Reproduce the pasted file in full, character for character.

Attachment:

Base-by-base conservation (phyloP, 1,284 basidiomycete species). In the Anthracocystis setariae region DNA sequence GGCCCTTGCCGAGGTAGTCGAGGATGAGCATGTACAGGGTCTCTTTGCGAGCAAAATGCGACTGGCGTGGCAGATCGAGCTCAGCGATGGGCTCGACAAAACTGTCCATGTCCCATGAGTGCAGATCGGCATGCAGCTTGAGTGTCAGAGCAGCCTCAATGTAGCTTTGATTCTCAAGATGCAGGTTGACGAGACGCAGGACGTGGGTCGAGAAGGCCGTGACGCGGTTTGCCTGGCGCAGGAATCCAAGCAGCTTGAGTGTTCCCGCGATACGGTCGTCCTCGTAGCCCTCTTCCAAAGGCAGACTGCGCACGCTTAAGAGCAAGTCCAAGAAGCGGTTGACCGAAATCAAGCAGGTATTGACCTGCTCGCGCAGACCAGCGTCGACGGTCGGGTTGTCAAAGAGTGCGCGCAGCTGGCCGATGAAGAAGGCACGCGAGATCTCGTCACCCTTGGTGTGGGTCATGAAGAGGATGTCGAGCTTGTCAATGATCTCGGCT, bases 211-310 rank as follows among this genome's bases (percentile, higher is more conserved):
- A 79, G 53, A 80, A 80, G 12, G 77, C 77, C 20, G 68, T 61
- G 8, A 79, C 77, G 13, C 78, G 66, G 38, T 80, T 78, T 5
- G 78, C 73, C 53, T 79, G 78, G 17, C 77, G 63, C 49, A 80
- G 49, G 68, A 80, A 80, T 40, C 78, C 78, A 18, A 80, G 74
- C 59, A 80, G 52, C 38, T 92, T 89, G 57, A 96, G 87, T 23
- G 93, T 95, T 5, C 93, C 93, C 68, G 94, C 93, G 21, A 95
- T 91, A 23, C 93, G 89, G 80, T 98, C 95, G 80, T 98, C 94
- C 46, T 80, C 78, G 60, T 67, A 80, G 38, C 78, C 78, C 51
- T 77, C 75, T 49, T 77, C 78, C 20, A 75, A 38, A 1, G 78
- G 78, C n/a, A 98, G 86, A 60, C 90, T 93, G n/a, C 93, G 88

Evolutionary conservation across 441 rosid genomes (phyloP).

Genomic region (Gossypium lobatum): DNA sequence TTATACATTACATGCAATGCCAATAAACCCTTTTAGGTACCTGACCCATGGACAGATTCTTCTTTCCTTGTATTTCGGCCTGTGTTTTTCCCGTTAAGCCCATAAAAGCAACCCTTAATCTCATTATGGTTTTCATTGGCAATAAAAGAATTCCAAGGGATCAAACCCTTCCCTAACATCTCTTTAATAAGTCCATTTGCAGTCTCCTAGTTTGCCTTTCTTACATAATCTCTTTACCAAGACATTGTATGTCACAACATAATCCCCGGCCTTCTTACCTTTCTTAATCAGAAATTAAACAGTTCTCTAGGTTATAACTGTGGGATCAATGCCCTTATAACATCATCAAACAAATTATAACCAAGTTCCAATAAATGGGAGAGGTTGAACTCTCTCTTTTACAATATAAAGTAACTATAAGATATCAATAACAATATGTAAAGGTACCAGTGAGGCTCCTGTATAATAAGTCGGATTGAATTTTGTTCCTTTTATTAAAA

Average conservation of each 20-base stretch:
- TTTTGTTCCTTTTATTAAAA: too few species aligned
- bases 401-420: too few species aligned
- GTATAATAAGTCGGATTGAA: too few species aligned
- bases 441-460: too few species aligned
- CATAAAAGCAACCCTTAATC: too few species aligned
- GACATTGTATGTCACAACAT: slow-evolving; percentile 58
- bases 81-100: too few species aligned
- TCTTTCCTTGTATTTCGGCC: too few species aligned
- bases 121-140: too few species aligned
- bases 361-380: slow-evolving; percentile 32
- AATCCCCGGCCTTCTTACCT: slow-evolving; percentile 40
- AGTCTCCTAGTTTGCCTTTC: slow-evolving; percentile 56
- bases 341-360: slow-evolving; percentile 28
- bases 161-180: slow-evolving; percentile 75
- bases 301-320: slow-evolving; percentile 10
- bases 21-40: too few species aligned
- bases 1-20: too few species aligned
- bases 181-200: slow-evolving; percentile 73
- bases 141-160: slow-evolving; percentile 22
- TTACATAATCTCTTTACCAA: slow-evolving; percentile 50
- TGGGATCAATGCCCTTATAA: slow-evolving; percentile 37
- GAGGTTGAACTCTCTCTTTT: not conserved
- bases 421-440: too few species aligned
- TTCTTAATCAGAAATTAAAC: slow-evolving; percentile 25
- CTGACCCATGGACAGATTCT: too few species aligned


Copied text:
Base-by-base conservation (phyloP, 1,284 basidiomycete species). In the Anthracocystis setariae region DNA sequence GGCCCTTGCCGAGGTAGTCGAGGATGAGCATGTACAGGGTCTCTTTGCGAGCAAAATGCGACTGGCGTGGCAGATCGAGCTCAGCGATGGGCTCGACAAAACTGTCCATGTCCCATGAGTGCAGATCGGCATGCAGCTTGAGTGTCAGAGCAGCCTCAATGTAGCTTTGATTCTCAAGATGCAGGTTGACGAGACGCAGGACGTGGGTCGAGAAGGCCGTGACGCGGTTTGCCTGGCGCAGGAATCCAAGCAGCTTGAGTGTTCCCGCGATACGGTCGTCCTCGTAGCCCTCTTCCAAAGGCAGACTGCGCACGCTTAAGAGCAAGTCCAAGAAGCGGTTGACCGAAATCAAGCAGGTATTGACCTGCTCGCGCAGACCAGCGTCGACGGTCGGGTTGTCAAAGAGTGCGCGCAGCTGGCCGATGAAGAAGGCACGCGAGATCTCGTCACCCTTGGTGTGGGTCATGAAGAGGATGTCGAGCTTGTCAATGATCTCGGCT, bases 211-310 rank as follows among this genome's bases (percentile, higher is more conserved):
- A 79, G 53, A 80, A 80, G 12, G 77, C 77, C 20, G 68, T 61
- G 8, A 79, C 77, G 13, C 78, G 66, G 38, T 80, T 78, T 5
- G 78, C 73, C 53, T 79, G 78, G 17, C 77, G 63, C 49, A 80
- G 49, G 68, A 80, A 80, T 40, C 78, C 78, A 18, A 80, G 74
- C 59, A 80, G 52, C 38, T 92, T 89, G 57, A 96, G 87, T 23
- G 93, T 95, T 5, C 93, C 93, C 68, G 94, C 93, G 21, A 95
- T 91, A 23, C 93, G 89, G 80, T 98, C 95, G 80, T 98, C 94
- C 46, T 80, C 78, G 60, T 67, A 80, G 38, C 78, C 78, C 51
- T 77, C 75, T 49, T 77, C 78, C 20, A 75, A 38, A 1, G 78
- G 78, C n/a, A 98, G 86, A 60, C 90, T 93, G n/a, C 93, G 88

Evolutionary conservation across 441 rosid genomes (phyloP).

Genomic region (Gossypium lobatum): DNA sequence TTATACATTACATGCAATGCCAATAAACCCTTTTAGGTACCTGACCCATGGACAGATTCTTCTTTCCTTGTATTTCGGCCTGTGTTTTTCCCGTTAAGCCCATAAAAGCAACCCTTAATCTCATTATGGTTTTCATTGGCAATAAAAGAATTCCAAGGGATCAAACCCTTCCCTAACATCTCTTTAATAAGTCCATTTGCAGTCTCCTAGTTTGCCTTTCTTACATAATCTCTTTACCAAGACATTGTATGTCACAACATAATCCCCGGCCTTCTTACCTTTCTTAATCAGAAATTAAACAGTTCTCTAGGTTATAACTGTGGGATCAATGCCCTTATAACATCATCAAACAAATTATAACCAAGTTCCAATAAATGGGAGAGGTTGAACTCTCTCTTTTACAATATAAAGTAACTATAAGATATCAATAACAATATGTAAAGGTACCAGTGAGGCTCCTGTATAATAAGTCGGATTGAATTTTGTTCCTTTTATTAAAA

Average conservation of each 20-base stretch:
- TTTTGTTCCTTTTATTAAAA: too few species aligned
- bases 401-420: too few species aligned
- GTATAATAAGTCGGATTGAA: too few species aligned
- bases 441-460: too few species aligned
- CATAAAAGCAACCCTTAATC: too few species aligned
- GACATTGTATGTCACAACAT: slow-evolving; percentile 58
- bases 81-100: too few species aligned
- TCTTTCCTTGTATTTCGGCC: too few species aligned
- bases 121-140: too few species aligned
- bases 361-380: slow-evolving; percentile 32
- AATCCCCGGCCTTCTTACCT: slow-evolving; percentile 40
- AGTCTCCTAGTTTGCCTTTC: slow-evolving; percentile 56
- bases 341-360: slow-evolving; percentile 28
- bases 161-180: slow-evolving; percentile 75
- bases 301-320: slow-evolving; percentile 10
- bases 21-40: too few species aligned
- bases 1-20: too few species aligned
- bases 181-200: slow-evolving; percentile 73
- bases 141-160: slow-evolving; percentile 22
- TTACATAATCTCTTTACCAA: slow-evolving; percentile 50
- TGGGATCAATGCCCTTATAA: slow-evolving; percentile 37
- GAGGTTGAACTCTCTCTTTT: not conserved
- bases 421-440: too few species aligned
- TTCTTAATCAGAAATTAAAC: slow-evolving; percentile 25
- CTGACCCATGGACAGATTCT: too few species aligned